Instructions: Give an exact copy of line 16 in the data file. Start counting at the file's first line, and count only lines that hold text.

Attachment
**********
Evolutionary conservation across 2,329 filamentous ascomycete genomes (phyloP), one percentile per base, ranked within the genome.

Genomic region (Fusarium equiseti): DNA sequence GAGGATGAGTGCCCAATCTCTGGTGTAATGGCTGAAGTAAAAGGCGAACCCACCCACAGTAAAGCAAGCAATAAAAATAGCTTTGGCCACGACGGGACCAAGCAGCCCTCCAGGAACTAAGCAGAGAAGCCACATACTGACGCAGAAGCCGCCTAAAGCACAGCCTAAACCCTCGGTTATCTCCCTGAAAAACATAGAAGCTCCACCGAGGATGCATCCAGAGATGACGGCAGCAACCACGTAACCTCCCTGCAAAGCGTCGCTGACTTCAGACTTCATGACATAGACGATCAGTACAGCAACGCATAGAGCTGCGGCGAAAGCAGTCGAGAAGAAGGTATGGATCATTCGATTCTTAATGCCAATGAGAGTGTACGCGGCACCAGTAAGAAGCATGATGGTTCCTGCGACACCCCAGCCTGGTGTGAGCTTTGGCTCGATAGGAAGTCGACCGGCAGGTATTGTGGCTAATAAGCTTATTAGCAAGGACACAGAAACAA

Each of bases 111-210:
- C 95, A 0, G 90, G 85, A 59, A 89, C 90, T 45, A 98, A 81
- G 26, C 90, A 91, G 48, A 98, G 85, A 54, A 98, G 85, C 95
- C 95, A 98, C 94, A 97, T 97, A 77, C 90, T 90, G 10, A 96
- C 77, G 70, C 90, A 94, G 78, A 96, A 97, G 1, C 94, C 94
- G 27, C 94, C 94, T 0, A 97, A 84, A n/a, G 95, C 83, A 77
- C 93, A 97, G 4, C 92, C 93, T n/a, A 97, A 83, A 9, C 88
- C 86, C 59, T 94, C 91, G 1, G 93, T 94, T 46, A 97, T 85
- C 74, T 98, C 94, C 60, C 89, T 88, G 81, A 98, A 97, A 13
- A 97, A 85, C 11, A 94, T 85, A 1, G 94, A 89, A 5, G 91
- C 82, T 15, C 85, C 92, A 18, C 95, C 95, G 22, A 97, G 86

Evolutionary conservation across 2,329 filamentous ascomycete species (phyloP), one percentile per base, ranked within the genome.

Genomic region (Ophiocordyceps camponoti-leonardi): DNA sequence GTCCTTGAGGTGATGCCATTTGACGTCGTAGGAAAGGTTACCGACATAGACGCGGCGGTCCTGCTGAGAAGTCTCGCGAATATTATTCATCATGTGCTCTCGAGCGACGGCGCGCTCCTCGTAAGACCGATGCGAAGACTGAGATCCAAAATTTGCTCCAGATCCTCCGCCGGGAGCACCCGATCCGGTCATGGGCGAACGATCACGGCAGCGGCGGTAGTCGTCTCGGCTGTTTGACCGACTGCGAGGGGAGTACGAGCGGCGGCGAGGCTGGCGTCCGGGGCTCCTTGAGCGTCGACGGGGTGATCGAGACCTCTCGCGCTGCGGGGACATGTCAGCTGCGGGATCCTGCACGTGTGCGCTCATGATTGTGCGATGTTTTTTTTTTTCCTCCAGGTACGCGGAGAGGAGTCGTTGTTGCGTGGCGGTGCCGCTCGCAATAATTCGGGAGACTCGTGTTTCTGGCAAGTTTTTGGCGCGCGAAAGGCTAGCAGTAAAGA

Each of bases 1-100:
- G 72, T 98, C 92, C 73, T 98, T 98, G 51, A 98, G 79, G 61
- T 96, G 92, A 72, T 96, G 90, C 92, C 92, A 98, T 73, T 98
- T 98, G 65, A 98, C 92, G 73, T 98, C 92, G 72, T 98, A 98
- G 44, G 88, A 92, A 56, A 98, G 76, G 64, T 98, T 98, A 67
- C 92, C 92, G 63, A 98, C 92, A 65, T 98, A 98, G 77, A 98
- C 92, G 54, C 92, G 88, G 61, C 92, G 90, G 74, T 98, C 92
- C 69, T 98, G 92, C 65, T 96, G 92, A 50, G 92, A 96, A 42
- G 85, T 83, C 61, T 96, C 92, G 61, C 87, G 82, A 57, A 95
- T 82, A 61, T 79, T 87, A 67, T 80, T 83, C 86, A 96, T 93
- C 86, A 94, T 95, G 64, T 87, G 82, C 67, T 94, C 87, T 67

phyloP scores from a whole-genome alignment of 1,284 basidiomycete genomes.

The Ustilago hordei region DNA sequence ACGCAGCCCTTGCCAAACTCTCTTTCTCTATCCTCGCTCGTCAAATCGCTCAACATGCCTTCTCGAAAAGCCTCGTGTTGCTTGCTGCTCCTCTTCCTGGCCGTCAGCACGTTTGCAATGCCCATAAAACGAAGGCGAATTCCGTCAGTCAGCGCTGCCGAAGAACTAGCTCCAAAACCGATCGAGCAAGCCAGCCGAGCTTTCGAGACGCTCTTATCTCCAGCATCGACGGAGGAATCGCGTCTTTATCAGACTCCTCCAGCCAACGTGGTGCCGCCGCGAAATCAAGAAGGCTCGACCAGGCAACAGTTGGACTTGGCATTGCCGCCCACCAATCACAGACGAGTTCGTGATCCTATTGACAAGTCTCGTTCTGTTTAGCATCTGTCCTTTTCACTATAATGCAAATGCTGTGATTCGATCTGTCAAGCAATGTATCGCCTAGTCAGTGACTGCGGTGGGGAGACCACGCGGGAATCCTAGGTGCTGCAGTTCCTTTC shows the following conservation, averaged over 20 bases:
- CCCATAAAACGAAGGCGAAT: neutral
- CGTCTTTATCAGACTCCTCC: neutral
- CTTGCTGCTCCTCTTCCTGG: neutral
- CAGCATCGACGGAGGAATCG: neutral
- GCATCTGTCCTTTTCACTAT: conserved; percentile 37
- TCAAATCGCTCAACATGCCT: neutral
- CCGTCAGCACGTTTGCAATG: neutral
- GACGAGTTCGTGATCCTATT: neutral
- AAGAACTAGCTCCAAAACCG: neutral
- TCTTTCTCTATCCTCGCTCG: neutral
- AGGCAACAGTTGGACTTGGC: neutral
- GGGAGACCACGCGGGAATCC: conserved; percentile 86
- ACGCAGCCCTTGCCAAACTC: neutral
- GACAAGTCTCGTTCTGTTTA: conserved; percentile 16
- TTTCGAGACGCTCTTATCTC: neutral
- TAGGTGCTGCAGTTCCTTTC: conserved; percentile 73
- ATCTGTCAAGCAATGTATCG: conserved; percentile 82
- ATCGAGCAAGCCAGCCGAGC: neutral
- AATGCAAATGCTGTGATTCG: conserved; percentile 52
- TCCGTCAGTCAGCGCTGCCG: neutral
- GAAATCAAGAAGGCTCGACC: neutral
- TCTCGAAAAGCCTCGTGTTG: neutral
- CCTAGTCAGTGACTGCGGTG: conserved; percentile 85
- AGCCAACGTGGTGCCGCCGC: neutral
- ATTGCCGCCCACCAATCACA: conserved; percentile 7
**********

Each of bases 1-100: